That would spell the end of the ACA really in terms of the individual mandate, but doing so could send severe shockwaves through the entire health insurance system with a number of unforeseen consequences.

Fox has forecast that their elimination would lead to an immediate 19% increase in premiums on exchanges if insurers were to stick around.

After the ACA replacement – the American Health Care Act – failed, Republican leaders in Congress said they would support continuing the subsidies. Shortly thereafter, the Trump administration said that payments would continue while the lawsuit is being litigated.

As stated above, it’s unclear also whether the administration will continue enforcing the employer mandate by not collecting penalties from applicable large employers that are required to cover their workers.

 

 

 

Companies Struggle with Benefits Compliance

More and more employers are being overwhelmed by all of the compliance requirements associated with managing employee benefits.

The Guardian Life Insurance Company of America’s “Benefits Balancing Act” study found that 60% of employers are feeling overwhelmed with the increased complexity of managing their benefits programs. One of the main reasons for the additional burden is the Affordable Care Act, with its myriad of compliance and reporting requirements.

The employer mandate and the documentation and new filing requirements with the IRS are high on the list of compliance issues, as are evolving Family Medical Leave Act (FMLA) and ERISA requirements.

Interestingly, larger firms with 100 or more employees are having the hardest time, with 70% saying they are especially challenged by installing new coverages, changing carriers and employee communications and enrollment.

The shackles of compliance are so great that it’s the number one benefits-related concern for nearly 30 % of employers, the study found. In fact, 70% said that their firms are not equipped to keep up with the steady changes in federal and state laws governing employee benefits.

The top areas of compliance concern are:

  • The ACA excise tax (“Cadillac tax”)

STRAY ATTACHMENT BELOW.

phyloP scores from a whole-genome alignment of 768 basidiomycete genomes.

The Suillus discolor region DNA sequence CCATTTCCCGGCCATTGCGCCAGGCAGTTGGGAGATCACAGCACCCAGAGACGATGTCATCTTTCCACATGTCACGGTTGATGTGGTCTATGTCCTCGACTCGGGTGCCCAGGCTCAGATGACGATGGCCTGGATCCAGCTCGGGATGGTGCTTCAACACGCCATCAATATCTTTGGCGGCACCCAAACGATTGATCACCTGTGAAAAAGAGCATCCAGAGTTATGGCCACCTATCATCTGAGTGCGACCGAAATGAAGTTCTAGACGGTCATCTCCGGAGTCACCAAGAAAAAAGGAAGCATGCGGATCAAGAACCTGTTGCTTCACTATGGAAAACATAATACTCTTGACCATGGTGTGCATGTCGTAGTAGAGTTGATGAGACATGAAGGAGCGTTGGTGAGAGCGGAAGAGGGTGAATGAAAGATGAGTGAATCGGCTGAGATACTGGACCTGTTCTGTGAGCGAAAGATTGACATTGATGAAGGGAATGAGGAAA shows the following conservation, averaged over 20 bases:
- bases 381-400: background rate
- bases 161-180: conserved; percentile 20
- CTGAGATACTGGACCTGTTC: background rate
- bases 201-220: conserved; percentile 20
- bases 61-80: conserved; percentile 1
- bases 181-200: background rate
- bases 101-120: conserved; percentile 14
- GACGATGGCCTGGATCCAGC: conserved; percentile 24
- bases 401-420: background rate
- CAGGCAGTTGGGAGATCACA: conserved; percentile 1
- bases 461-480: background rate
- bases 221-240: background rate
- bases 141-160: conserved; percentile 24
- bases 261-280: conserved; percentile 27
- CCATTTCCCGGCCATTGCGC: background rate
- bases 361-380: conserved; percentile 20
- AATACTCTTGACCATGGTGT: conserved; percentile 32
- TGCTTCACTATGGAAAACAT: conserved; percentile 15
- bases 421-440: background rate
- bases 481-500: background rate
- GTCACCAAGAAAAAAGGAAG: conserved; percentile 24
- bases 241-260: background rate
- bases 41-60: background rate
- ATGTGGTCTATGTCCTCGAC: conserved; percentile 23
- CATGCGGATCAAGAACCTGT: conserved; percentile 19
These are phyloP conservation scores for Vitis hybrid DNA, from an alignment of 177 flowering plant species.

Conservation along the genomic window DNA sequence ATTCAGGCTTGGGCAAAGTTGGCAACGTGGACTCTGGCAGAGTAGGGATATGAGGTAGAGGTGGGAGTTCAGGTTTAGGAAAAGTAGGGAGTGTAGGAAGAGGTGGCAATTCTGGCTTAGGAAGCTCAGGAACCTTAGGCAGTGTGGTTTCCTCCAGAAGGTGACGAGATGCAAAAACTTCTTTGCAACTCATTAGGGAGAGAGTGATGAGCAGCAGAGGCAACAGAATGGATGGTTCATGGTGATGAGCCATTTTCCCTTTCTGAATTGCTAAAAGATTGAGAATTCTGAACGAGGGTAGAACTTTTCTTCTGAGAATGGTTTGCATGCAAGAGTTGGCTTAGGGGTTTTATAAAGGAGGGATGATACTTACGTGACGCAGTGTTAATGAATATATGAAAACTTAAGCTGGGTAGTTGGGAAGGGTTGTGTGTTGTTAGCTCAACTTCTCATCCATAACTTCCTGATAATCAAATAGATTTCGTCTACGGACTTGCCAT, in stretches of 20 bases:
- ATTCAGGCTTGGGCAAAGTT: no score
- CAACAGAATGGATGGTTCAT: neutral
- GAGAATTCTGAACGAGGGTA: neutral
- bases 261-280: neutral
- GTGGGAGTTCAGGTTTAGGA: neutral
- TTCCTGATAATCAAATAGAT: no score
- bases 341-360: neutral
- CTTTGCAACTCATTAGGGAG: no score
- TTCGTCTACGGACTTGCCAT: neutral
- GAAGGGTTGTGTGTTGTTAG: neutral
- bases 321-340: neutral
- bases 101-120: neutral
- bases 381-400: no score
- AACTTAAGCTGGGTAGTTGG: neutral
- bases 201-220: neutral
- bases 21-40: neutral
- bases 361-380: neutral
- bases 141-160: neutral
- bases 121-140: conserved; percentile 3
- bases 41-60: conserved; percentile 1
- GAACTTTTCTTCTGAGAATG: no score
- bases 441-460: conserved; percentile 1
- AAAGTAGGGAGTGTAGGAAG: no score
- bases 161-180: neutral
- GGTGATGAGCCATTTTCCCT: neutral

• Changes to paid parental leave laws
  • ACA employer mandate
  • ERISA requirements
  • State and local FMLA requirements

 

In terms of administration the top concerns are:

  • Employee communications and education
  • Adding new benefits or changing plans and insurers
  • Establishing electronic data interchanges
  • Account management and service delivery
  • Claims and employee customer service
  • Enrolling employees

 

What companies are doing

As the regulatory landscape has shifted so dramatically over the last seven years, many employers have opted for outsourcing their benefits compliance.

This may be an especially smart move for smaller employers, which often do not have in-house benefits administration resources.

 

Among employers outsourcing at least some benefits activities, the study found that:

  • 50% use the services of a broker
  • 25% use an insurance company
  • 25% use a third-party vendor (enrollment firm, HR services firm or a private exchange)

Venturing Abroad? Your Liability Policy May Not Cover You

travelers

There may be the occasion when you have to send executives or a team overseas for work. And depending on the destination, the risks will vary – more in some countries and less in others.

Other factors that come into play include the number and age of your staff working overseas and what type of activities they will engage in when they are on their work assignment.

First off, your current liability insurance may cover the basics if your staff are there on a short-term assignment. For example, if one of them injures someone while driving a car in the country, your liability policy would likely cover the damages.

But if you are selling your service and products there of if you have a representative office there, you may need the enhanced coverage of a foreign liability insurance policy.

According to International Risk Management Institute, foreign liability insurance is: